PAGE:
LEWY, JULIUS (1895–1963), Semitic philologist and Assyriologist. Born in Berlin, he began Assyriological studies with Heinrich Zimmern at Leipzig. After an interruption of five years in the military service, he resumed his studies in Berlin with Friedrich Delitzsch and Eduard Meyer and received his Ph.D. He taught at the University of Giessen from 1922 (professor, 1930). From 1929 to 1936, he was curator of the Hilprecht collection of cuneiform tablets at the University of Jena. Dismissed from his post by the Nazis, he left Germany in 1933 and taught at the Sorbonne in Paris in 1933–34. He then came to the United States and taught at Johns Hopkins in 1934 when *Albright was in Palestine. Lewy became professor at Hebrew Union College, Cincinnati in 1936 and taught Semitic Languages and Bible there until 1963, dying shortly after his retirement.
His principal works are Untersuchungen zur akkadischen Grammatik (1921); Studien zu den alt-assyrischen Texten aus Kappadokien (1922); Die Kültepetexte aus der Sammlung Frida Hahn (1930); and in collaboration with G. Eissler, Altassyrische Rechtsurkunden von Kültepe (2 vols., 1930–35). Lewy also published many articles dealing with philological questions, Akkadian grammar, the study of Assyrian-Babylonian religion, and problems concerning the study of Assyrian documents of Cappadocia which were discovered in Kültepe (the ancient Kanish). Lewy's works are of special importance for the study of old Assyrian texts. In this branch of Assyriology, Lewy was one of the most important modern researchers. In several of his works, he discussed problems arising out of the study of the ancient history of the Jewish people and biblical questions; for example Chronologie der Koenige von Israel und Juda (1927) and the problems of the Habiru and the Hebrews, on which he wrote in the periodical Hebrew Union College Annual (1939, 1940, and 1957). His wife, HILDEGARD LEWY, was also an Assyriologist. She replaced her husband at Hebrew Union College following his death.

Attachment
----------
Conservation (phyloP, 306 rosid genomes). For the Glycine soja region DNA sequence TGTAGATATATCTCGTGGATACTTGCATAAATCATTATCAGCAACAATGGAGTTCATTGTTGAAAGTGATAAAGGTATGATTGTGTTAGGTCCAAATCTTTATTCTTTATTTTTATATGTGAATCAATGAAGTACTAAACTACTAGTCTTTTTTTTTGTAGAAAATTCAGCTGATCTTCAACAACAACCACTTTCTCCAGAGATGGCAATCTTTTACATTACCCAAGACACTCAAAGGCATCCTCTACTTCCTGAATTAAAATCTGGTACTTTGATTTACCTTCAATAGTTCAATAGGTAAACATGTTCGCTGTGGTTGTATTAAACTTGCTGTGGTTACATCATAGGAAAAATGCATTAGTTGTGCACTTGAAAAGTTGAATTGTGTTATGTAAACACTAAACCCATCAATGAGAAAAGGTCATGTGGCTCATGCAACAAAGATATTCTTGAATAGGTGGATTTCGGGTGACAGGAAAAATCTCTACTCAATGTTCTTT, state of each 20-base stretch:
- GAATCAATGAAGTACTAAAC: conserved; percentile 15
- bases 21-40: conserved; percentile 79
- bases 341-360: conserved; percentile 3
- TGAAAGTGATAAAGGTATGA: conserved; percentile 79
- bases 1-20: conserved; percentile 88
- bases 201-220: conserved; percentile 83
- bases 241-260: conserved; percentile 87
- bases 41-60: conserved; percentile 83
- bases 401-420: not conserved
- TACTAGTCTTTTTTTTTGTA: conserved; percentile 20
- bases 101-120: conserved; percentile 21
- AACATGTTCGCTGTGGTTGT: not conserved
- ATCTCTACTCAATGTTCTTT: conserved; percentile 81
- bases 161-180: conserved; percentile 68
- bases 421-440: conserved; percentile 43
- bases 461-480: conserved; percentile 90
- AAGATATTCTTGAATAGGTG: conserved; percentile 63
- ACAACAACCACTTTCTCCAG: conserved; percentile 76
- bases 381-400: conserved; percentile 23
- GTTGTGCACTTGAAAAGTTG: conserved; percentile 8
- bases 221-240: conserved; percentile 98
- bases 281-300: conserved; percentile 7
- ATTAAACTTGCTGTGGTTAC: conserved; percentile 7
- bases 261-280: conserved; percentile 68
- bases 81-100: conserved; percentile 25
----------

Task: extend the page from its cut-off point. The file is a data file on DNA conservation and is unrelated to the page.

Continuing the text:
W. Gwaltney, Jr., in: DBI, 2:59–60.
Sources: Encyclopaedia Judaica. © 2008 The Gale Group. All Rights Reserved.